Have you ever seen blue flowers?
"I have." Eli
"I have collected flowers and leaves," Olivia
"We found flowers in my backyard," Eli
"Lots of flowers" Harriet
Children develop dispositions for learning such as curiosity, cooperation, confidence, creativity, commitment, enthusiasm, persistence, imagination, and reflexivity.
This is evident when children express wonder and interest in their learning environments, are curious and enthusiastic participants in their learning, and participate in a variety of rich and meaningful inquiry-based experiences.
Rubbish and recycling
We read some stories about landfill and recycling after the children had shown a keen interest in the rubbish truck at Minimbah.
"You recycle with the green bin" Eli
"Mine is yellow" Riley
"My recycle one is yellow too." Sophie
"I have a green rubbish bin too." Ollie. C
"Me as well." Felix
"Do you have a yellow bin too Eli?" Rachelle
"Oh yeah, I do." Eli
Where does the truck take the rubbish?
'The tip," Kai
"Yes, that's right, and then it becomes landfill," Rachelle
We looked at the images in the book.
Is this good for the environment?
"No way." Ollie C
"The landfill goes into the ground, and the recycling gets made into something new."
"Cans are also in my yellow bin." Rachelle
From the book, we saw that glass bottles are broken down and made into new ones. We discussed how recycling still uses electricity and machines, and how the best thing for the environment is to REUSE what we can.
Who has shopping bags at home that you can REUSE when you do the shopping?
"Oh me" Kai
"My mum does" Riley
"Me too" Eli
Reducing our footprint on Earth by giving back to the land. COMPOST
"But which one for the compost?" Kai
"I don't have a compost one," Sophie
"Maybe not at home but school, we have one, and it's green, where do we take the food scraps?"
"The worms" Felix
"Yes, the worms" Eli
"That's right, but not the oranges or citrus because it's too spicy for the worms."
Children then had an opportunity to explore their rubbish disposal at home and help family members sort rubbish into different bins. They are developing an understanding that waste can go to different places, and this is something we will inquire into more in the coming weeks.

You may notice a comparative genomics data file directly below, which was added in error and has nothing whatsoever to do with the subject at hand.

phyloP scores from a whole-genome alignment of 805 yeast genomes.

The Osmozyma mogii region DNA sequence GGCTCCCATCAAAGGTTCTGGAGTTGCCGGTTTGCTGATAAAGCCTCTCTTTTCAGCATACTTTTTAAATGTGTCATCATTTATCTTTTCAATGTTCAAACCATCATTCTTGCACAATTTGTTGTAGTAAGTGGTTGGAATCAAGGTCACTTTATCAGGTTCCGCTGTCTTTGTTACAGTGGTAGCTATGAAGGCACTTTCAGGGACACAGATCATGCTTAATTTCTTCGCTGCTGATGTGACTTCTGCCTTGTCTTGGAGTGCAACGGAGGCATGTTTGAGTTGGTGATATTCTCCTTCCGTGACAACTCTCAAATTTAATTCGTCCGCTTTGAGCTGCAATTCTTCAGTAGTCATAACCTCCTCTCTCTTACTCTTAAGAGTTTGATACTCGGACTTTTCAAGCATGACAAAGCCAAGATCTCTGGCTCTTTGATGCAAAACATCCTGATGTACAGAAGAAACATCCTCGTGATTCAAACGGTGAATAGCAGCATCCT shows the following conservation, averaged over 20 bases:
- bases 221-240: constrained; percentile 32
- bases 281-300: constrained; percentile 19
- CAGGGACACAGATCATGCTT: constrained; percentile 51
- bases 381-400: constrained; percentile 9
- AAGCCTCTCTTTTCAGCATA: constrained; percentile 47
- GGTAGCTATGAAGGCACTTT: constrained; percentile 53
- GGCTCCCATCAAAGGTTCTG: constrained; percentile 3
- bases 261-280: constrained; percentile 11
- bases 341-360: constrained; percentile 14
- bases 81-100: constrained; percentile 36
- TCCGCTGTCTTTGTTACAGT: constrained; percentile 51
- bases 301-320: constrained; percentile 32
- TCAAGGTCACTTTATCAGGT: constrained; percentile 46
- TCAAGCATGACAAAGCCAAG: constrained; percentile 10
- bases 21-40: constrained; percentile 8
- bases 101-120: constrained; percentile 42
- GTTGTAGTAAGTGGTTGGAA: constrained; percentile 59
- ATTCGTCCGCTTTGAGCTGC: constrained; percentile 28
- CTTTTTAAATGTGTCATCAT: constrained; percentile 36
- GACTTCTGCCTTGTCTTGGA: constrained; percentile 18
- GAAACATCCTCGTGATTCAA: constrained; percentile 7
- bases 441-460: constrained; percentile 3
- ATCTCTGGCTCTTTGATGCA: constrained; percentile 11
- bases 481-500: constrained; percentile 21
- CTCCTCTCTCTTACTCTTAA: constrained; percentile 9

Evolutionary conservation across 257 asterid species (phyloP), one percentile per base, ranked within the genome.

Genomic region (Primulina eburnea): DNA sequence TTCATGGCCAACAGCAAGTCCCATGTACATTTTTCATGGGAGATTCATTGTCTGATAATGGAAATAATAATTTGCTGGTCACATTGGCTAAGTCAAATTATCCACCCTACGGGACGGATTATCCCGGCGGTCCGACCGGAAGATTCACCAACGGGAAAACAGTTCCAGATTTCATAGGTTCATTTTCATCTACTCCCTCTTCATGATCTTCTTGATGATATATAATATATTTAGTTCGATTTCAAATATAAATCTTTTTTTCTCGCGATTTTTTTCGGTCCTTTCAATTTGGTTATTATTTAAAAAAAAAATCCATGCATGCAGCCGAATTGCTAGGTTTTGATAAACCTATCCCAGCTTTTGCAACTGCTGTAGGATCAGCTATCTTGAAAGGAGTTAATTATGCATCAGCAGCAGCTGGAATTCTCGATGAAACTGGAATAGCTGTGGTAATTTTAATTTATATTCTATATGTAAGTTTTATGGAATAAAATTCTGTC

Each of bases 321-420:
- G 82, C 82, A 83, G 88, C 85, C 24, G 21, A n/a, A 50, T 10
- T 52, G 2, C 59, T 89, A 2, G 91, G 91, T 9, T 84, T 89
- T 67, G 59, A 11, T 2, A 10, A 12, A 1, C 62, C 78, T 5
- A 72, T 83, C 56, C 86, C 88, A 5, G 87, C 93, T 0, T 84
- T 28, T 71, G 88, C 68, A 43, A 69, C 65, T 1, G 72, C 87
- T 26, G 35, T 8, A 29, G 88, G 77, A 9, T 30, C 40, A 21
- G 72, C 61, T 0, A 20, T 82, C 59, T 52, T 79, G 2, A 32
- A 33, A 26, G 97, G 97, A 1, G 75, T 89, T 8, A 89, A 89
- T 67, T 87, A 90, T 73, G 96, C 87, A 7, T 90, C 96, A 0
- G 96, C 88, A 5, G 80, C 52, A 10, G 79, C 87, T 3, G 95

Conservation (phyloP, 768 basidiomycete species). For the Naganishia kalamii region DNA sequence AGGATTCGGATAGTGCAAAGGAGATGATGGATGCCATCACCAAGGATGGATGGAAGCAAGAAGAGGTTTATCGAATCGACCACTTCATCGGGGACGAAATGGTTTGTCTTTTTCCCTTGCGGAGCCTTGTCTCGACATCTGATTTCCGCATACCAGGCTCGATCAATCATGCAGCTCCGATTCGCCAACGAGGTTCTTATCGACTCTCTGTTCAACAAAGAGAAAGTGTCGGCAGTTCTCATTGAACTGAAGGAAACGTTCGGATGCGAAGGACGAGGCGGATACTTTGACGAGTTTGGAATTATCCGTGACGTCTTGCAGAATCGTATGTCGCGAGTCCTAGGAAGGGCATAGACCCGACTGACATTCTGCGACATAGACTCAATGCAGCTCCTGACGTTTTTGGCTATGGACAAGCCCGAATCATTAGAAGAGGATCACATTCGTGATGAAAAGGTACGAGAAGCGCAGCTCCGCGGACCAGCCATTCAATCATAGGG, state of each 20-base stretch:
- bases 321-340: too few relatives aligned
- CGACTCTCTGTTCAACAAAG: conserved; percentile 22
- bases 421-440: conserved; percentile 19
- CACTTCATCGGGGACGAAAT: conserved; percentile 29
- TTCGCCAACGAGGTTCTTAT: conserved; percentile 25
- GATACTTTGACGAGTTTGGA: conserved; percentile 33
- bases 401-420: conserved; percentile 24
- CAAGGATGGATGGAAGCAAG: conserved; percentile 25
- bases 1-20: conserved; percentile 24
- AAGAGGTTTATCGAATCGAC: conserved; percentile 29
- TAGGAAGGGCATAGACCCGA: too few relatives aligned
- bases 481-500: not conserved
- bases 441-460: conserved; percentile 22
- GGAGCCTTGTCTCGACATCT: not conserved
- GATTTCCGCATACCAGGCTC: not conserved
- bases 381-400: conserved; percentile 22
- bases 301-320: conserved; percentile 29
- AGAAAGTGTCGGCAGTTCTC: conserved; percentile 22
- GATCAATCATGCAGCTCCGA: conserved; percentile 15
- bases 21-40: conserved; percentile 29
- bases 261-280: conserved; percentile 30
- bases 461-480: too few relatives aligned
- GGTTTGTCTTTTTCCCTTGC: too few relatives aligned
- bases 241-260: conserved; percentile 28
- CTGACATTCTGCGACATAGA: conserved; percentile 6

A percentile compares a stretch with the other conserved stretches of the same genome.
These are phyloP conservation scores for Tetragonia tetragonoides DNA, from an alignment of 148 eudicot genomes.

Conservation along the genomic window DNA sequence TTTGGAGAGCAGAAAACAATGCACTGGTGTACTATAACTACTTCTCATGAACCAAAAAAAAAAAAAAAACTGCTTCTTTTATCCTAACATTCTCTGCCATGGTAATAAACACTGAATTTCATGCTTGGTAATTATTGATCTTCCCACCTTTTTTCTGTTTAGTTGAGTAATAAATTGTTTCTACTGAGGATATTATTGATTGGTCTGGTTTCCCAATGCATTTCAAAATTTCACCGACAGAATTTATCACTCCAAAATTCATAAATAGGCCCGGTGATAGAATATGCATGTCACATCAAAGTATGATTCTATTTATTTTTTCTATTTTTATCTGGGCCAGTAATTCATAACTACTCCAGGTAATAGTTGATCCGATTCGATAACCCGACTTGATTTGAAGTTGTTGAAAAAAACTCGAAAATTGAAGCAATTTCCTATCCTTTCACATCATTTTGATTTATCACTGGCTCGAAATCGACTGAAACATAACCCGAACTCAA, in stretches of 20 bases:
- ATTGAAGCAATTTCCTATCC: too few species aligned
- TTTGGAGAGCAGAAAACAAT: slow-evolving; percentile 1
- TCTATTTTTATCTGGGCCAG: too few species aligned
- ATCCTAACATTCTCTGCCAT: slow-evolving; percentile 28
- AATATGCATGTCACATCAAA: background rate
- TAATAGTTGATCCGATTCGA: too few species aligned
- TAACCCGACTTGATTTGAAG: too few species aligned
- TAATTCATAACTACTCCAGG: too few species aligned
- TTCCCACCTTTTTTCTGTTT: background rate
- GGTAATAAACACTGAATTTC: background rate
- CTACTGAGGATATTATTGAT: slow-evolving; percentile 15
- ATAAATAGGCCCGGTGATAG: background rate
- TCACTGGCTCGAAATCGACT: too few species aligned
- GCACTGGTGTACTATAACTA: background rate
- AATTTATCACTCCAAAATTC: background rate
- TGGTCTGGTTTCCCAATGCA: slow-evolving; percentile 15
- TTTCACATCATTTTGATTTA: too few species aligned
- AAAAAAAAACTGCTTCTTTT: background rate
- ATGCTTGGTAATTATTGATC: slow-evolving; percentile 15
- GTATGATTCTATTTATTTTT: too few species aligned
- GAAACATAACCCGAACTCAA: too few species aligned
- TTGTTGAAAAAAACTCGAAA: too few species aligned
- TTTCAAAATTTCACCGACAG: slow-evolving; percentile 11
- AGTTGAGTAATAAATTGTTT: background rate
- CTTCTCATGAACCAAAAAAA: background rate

Children become socially responsible and show respect for the environment. This is evident when they use play to investigate and explore new ideas. Children demonstrate increasing knowledge of and respect for natural and constructed environments.
Creating our very own clapsticks
We are all artists! We enjoy and connect through music!
Clapsticks are a popular instrument in the ECC, and the children enjoy joining in on our morning singing with their own. We have been busy collecting sticks, and it's incredible how different they all look and sound. We tested our creations and found they had lots of different sounds.
The clapsticks will be something children will bring back into the centre and share with the group when we return to the centre. We can do some more testing of the various sounds and different colours.
"I have some blue on mine" Eli
"I'm going to put blue on mine too" Riley
"See, I have lots of colours" Felix
"Mine are here, see yellow." Ollie C
"I used to paint on mine" Elleni
Our clapsticks have provided opportunities for fun games where we clap out syllables and sounds at the start, middle, and end of words. Supporting the children to develop an awareness of the sounds within words is an essential aspect of literacy development.
Hippopotamus- "five syllables that are the most" Ollie C
"Kai is one" Kai
The children are quickly learning to identify long or short words and are having fun counting the number of syllables in different words.
Children become socially responsible for the environment and develop an awareness of the impact of human activity on environments and the interdependence of living things.
"We ought never to do for young people what they, with a struggle, could be expected to do for themselves."
(Michael Norman, Founding Principal Woodleigh School)
The changes to our arrival at ECC have provided an excellent opportunity for us to support the children to develop their self-help skills and independence. We have been blown away by the children's developing ability to organise themselves and approach new challenges with grit, determination, and resilience both in their learning and on-site. During our Continuous Learning Plan, the children have been:
Learning to wait to speak in an online community which is very different to face to face communication.
The children returning to the ECC have been learning to:
- Managing increased hygiene measures and learning our new hand washing routines.
- Wash their hands independently on arrival and regularly throughout the day
- Carrying their bag and backpack with independence
- Ensuring they have what they need for the day: drink bottle, lunch box, hat, and jacket.
"Children take increasing responsibility for their health and physical wellbeing."